A mystical place between two civilizations


Cusco, Peru, the former capital of the mighty Inca Empire, is full of archaeological sites from an earlier culture and breathtaking views of the Peruvian Andes. In this city is one of the best preserved colonial buildings in South America: the Cathedral of Cusco.

Built between 1560 and 1654, this impressive cathedral replaced an Inca palace named “Kiswarkancha”, which had served as the residence of the former ruler of Cusco, Viracocha, a century before the Spanish invasion. The Spanish conquistadors took over the site and turned it into a Catholic cathedral, formerly known as the Cathedral Basilica of the Assumption of the Virgin. Spanish architect Juan Miguel de Veramendi designed the cathedral in the shape of a Latin cross, with a three-aisled nave and only 14 pillars to support the roof. Its architectural style, Gothic-Renaissance with a touch of Baroque influence, was typical of 16th century Spain.

Colonial and local artists both contributed to its unique interior design. Shiny gold carvings contrast with the dark tones of the stone walls and columns, a repurposed stone from Sacsayhuamán, a nearby sacred Inca structure. Statues, paintings, relics and religious artifacts from both cultures are placed throughout the interior. The artistic heritage of both cultures is represented throughout by paintings from the Cusco School of Art, which began with 16th-century Spanish settlers teaching Renaissance techniques to native artists. Later, local artists added stone statues and carvings referencing Inca mythology, such as the jaguar head carved on the doors of the cathedral.

This mixture of cultures connects the Catholic tradition with local symbolism. It is a high place of colonial art and a hybrid of two civilizations.

An aerial view of Cusco Cathedral nestled in the Peruvian Andes. The cathedral is located in the Plaza de Armas (main square) and is connected to the Iglesia del Triunfo (Church of the Triumph), the first Christian church built in Cusco, and the Iglesia de la Compañía de Jesús (Church of the Society of Jesus). Both churches were built around the same time as Cusco Cathedral. (Colin W/CC BY 3.0)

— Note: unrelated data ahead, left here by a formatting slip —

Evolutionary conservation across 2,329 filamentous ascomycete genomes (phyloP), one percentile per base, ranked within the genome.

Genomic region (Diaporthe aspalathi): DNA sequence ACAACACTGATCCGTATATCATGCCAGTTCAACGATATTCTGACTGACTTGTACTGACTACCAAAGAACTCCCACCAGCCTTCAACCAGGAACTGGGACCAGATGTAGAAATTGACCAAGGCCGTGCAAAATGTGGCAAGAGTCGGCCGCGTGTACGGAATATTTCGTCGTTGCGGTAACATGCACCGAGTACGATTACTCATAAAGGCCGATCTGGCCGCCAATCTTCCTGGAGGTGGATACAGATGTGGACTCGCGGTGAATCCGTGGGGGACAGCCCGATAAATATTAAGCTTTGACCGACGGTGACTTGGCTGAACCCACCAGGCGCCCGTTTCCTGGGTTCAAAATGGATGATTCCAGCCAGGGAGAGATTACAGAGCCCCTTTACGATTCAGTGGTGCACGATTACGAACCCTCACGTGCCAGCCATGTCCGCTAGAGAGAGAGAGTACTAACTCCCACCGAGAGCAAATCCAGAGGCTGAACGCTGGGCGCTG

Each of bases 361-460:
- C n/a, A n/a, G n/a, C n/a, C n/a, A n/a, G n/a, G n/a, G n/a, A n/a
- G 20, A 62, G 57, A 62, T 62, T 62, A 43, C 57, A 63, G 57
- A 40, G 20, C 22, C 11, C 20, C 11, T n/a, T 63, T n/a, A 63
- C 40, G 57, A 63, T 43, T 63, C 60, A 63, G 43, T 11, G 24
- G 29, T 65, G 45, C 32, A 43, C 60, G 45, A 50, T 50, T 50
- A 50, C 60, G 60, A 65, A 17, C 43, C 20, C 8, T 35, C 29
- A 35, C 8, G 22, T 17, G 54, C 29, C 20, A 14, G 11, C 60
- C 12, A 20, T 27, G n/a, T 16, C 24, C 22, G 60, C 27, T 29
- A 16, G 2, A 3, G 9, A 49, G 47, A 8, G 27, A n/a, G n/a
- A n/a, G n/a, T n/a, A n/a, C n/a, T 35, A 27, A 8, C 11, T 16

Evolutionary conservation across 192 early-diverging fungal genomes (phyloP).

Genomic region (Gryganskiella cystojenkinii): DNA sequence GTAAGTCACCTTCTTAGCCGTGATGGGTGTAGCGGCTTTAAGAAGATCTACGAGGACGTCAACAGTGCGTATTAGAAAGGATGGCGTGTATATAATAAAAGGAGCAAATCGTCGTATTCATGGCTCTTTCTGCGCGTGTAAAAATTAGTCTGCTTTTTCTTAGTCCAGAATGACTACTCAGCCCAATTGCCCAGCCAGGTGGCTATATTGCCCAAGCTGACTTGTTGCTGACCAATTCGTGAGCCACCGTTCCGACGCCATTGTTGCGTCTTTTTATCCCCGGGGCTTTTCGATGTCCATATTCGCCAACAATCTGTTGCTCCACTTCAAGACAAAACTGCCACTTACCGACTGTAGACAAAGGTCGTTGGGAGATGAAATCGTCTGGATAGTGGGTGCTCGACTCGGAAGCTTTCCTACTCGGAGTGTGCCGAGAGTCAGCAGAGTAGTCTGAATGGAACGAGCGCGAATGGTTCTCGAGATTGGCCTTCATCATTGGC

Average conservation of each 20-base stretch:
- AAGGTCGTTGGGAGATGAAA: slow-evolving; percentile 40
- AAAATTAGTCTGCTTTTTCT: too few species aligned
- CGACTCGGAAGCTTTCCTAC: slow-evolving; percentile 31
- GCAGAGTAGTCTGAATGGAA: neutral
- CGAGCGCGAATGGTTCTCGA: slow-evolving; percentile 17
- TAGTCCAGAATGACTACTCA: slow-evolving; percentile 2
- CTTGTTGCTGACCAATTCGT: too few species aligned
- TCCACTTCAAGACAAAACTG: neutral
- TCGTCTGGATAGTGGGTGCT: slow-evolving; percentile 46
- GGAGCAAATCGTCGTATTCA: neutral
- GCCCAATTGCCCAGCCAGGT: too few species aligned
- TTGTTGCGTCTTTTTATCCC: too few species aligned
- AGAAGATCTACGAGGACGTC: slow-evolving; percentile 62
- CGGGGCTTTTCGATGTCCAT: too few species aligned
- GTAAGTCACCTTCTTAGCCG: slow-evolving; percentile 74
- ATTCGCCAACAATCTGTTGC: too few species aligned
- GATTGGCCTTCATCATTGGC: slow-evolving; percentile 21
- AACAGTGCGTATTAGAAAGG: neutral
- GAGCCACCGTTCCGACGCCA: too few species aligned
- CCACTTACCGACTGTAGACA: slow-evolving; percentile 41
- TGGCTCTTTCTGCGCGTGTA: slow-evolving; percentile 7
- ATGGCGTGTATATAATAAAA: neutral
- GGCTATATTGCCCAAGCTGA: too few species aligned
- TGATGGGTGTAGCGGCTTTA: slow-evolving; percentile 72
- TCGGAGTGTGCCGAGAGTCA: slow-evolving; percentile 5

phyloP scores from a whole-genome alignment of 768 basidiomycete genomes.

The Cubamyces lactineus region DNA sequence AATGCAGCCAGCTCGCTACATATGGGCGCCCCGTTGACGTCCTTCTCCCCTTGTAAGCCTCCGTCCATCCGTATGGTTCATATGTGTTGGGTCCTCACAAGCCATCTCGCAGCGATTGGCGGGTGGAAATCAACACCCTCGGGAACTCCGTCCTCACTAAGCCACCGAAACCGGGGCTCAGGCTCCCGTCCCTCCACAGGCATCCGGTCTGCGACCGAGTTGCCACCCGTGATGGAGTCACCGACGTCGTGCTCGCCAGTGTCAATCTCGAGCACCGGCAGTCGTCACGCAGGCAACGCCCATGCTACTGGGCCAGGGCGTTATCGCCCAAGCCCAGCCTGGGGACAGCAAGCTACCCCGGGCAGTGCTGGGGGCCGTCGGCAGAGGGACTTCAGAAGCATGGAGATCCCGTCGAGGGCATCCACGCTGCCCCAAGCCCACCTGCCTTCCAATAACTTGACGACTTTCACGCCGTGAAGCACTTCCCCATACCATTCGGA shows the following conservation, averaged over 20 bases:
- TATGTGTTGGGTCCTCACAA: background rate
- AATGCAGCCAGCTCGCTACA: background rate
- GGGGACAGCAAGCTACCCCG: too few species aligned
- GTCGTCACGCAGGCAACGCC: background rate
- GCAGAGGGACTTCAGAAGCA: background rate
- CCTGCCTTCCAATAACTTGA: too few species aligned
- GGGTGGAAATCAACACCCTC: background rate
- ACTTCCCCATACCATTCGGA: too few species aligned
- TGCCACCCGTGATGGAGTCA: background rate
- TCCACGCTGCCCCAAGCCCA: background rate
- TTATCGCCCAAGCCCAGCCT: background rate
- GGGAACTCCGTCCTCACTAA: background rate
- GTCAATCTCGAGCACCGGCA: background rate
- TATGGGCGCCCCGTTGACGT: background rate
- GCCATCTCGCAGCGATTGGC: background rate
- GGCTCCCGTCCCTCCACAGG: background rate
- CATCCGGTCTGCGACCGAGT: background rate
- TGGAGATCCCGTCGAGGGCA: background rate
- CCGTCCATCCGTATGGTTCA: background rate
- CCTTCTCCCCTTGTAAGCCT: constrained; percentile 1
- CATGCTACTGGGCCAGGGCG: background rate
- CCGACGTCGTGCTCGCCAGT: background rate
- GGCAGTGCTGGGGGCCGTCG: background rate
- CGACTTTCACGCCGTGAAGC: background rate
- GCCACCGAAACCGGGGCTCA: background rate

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16th-century Inca artwork and religious artifacts can be found in the lavish interior of Cusco Cathedral. After its initial construction, stone statues and carvings referring to Inca mythology were added, such as jaguars on the doors. These animals were revered in Aztec, Mayan, and Inca mythology, and local artists incorporated them into this European religious structure. (Rodolfo Pimentel/CC BY-SA 4.0)
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Let’s take a closer look at the vaulted ceilings of Cusco Cathedral, which occur commonly in European Gothic architecture. The sumptuous and detailed decorations follow the ornamental Baroque style, contrasting with the purity of the Gothic-Renaissance style. (Rodolfo Pimentel/CC BY-SA 4.0)
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The silver altar of the Cathedral of Cusco, in an elegant neoclassical style. The cathedral also has a secondary altar made of local alder wood. (Gerard/CC BY-SA 4.0)
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The highly decorated sacristy of Cusco Cathedral contains allegorical paintings by Marcos Zapata, an 18th-century artist from Cusco, as well as portraits of the bishops of Cusco above the doors. (Rodolfo Pimentel/CC BY-SA 4.0)

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